RTHS shifts from leasing to buying drivers ed cars

RANTOUL — After years of leasing drivers education cars, Rantoul Township High School has begun to purchase them.

“As we were about to do a new lease, we found out that the company that leases to Shields (Auto Center) decided not to do schools anymore,” Superintendent Scott Amerio told the board at Monday’s meeting.

When that lease expired a few months ago, Shields worked out an arrangement, but “we knew that was a temporary fix,” Amerio said.

The board approved the purchase of a new car, a 2017 model, from Shields at a cost of $17,893. The monthly payment is about $30 more than the lease payment.

Amerio said he thought a new car was the best choice because he was wary of a used car breaking down. A second lease will expire soon, and he is open to considering a low-mileage used car to replace that vehicle.

“I wanted one really reliable,” he said.

Students put about 8,000 miles on a drivers education car annually. But Amerio said the concern wasn’t as much the mileage as the wear and tear from so much stop-and-go driving.

Budget preparation
The board also directed Amerio to prepare a budget for the 2018-2019 school year.

“We like to have a budget, at least a good idea of it, by March in case we need to make any staffing decisions (before the end of the school year),” Amerio said.

What will make the process rather tricky is that he is in the dark about revenue. The district is due additional funding based on the new funding model, but the state continues to send the same base funding the district received last year.

“Once we see the new money, it will give us a better idea about revenue for next year,” he said.

He hopes he will know more after he attends upcoming workshops on the funding model and the Every Student Succeeds Act.

“They’ll walk us through how that specifically will look in our district,” he said.

Property tax appeal
In other financial matters, Amerio reported the district continues to fight a property tax assessment appeal by Golfview Village. Attempts to settle were unsuccessful and a hearing last month ended with a decision by the county appeals board to side with the district. The appeal will go next to the state Property Tax Appeals Board.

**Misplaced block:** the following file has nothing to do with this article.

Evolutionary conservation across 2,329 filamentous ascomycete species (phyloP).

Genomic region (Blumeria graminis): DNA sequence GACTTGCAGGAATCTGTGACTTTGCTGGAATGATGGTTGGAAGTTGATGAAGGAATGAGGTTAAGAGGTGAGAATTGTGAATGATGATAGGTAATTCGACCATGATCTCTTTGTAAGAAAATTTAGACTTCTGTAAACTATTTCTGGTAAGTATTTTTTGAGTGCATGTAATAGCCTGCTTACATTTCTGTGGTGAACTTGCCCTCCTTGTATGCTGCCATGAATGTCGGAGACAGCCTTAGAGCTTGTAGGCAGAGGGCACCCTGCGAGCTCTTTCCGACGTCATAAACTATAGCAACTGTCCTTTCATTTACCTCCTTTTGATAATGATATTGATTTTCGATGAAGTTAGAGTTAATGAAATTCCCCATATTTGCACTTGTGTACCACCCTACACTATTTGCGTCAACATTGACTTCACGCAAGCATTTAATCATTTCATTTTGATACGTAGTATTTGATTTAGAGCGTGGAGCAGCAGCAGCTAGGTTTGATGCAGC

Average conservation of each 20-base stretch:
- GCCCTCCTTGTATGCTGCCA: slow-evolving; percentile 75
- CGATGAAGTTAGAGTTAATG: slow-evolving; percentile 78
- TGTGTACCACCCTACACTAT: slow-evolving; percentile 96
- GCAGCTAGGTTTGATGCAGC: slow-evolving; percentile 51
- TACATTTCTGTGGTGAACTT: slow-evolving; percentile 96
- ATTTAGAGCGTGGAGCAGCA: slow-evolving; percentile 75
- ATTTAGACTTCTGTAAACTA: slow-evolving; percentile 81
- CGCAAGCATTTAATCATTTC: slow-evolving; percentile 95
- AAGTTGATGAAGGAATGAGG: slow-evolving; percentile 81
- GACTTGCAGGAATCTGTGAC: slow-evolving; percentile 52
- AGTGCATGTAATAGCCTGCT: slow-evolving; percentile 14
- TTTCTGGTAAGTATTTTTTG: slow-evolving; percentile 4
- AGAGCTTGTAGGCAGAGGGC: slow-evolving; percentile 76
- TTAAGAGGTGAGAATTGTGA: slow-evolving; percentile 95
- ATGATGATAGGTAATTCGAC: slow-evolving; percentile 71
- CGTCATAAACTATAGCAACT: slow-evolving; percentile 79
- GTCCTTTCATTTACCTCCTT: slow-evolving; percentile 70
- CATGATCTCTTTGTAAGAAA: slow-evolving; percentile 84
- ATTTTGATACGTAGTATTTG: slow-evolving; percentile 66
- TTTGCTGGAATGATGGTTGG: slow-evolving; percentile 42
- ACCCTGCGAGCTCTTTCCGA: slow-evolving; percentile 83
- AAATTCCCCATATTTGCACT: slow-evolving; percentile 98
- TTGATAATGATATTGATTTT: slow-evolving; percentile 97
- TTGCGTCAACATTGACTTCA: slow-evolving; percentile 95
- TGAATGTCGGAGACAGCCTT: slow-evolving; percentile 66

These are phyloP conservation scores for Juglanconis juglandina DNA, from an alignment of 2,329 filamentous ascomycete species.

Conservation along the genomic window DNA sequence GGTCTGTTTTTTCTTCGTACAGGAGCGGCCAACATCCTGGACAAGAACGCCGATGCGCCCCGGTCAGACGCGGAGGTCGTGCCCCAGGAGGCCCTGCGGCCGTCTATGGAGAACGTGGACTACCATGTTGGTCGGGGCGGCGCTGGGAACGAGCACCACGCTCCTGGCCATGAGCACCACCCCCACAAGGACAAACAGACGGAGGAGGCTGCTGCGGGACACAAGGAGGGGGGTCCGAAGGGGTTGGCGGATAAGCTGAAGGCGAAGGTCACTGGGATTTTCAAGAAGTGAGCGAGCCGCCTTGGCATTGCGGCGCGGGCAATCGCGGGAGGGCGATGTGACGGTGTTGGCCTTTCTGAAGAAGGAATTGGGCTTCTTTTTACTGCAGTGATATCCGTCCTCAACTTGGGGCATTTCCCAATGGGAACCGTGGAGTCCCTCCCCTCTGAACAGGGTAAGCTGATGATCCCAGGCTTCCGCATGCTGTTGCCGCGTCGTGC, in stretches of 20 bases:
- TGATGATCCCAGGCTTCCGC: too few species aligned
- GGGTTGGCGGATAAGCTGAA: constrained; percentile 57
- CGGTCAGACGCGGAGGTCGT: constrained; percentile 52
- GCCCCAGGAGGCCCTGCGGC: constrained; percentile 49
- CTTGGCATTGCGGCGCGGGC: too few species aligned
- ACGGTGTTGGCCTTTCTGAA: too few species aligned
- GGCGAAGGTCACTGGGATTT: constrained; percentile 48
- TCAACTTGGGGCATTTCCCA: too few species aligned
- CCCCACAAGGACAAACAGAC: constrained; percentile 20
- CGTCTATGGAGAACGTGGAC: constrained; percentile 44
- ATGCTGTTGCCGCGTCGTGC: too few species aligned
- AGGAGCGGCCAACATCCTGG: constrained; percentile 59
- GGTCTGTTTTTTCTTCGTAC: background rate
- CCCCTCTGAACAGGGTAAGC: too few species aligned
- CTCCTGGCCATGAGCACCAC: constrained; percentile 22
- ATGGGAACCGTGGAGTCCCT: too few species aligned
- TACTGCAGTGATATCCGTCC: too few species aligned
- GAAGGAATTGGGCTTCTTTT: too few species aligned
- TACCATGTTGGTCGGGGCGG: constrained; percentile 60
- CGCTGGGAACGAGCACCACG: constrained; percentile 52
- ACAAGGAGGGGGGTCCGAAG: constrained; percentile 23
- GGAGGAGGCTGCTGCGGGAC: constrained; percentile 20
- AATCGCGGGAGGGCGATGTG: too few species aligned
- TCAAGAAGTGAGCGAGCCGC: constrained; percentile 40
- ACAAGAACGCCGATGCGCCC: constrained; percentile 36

Amerio also reported the district received $48,848 from the county school facilities sales tax.

The board also approved nine amended board policies.

In regard to personnel matters, the board approved the hiring of Nathan Shepherd as teacher aide and Tyler Sims as in-school suspension supervisor; and the retirement of bus driver Mary Loy.

Student of the month Hannah Combs was recognized, as was Shields Auto Center for a $1,200 donation for post-prom activities.

Languages presentation
The languages team presented a department update. English 1,2,3,4, Speech and Dual Credit/Advanced Placement teachers described the goals they had set for student achievement and strategies for getting there.

Goals for most of the courses were set at at least 90 percent of students passing. When teachers found mid-semester that students weren’t on track, they intervened with additional one-on-one help in class or study hall. Goals were met or exceeded in most of the courses.

Another goal is to encourage reading for enjoyment by incorporating free reading time into the class period.

“We were talking as a team about noticing the lack of enjoyment of free reading by students,” language team leader Hannah Yeam said. “There is a strong correlation between strong reading skills and strong writing skills. So we’re trying to build a love of reading into the curriculum.”

Spanish teachers Emily Bayer and Jennifer Fowler described efforts to make learning and assessments more relevant.

“We do a lot of readings that are not from the textbook,” Bayer said. “It’s time consuming, but we see the benefits.”

Readings used are “authentic,” which means they are written by Spanish speakers for Spanish speakers.

A new assessment method “puts more of the responsibility for learning on the student, as opposed to the teacher who takes a step back and becomes the facilitator in that process. Lots of students want to give the responsibility back at first,” Fowler said.

For a recent assessment, students were given articles about winter celebrations in Spanish-speaking countries. They were asked to interpret the articles, then were divided into groups to make a presentation to the class and as a final step formed new groups to debate the topic.

“I felt they were extremely engaged. It was really cool to see,” Fowler said. “There was no goof-off time. They had an immediate purpose for learning this assessment.”

The board went into closed session to consider a student disciplinary matter.



Categories (2):News, Education


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